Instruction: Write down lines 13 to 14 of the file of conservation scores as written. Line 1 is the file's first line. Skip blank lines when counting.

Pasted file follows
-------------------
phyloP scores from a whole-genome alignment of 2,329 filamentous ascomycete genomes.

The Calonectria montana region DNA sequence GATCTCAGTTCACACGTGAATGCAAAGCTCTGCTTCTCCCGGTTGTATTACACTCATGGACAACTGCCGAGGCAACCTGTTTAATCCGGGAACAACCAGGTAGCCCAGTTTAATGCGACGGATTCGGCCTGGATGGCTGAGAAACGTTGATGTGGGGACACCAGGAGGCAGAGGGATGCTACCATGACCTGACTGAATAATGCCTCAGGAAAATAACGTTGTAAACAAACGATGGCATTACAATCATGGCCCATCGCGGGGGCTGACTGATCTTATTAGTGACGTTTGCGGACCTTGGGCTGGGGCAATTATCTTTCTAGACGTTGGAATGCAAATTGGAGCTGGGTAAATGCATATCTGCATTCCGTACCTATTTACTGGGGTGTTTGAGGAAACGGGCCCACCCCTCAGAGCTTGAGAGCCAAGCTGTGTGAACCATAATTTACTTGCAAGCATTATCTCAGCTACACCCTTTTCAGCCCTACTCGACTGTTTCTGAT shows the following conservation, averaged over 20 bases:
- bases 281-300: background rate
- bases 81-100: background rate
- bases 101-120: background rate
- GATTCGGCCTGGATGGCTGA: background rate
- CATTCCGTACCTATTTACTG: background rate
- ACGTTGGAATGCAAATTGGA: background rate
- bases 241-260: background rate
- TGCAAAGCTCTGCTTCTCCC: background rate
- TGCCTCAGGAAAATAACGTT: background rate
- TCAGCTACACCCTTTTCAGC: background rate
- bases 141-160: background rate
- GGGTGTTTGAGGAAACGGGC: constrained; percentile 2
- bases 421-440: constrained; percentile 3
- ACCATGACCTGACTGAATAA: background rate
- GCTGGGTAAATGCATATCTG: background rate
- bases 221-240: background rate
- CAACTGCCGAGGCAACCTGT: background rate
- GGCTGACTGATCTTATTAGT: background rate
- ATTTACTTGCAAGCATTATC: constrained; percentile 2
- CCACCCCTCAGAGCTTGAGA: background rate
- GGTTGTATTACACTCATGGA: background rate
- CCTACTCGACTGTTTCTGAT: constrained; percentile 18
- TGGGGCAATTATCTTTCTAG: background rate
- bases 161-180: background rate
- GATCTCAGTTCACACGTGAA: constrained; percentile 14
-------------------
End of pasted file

- bases 141-160: background rate
- GGGTGTTTGAGGAAACGGGC: constrained; percentile 2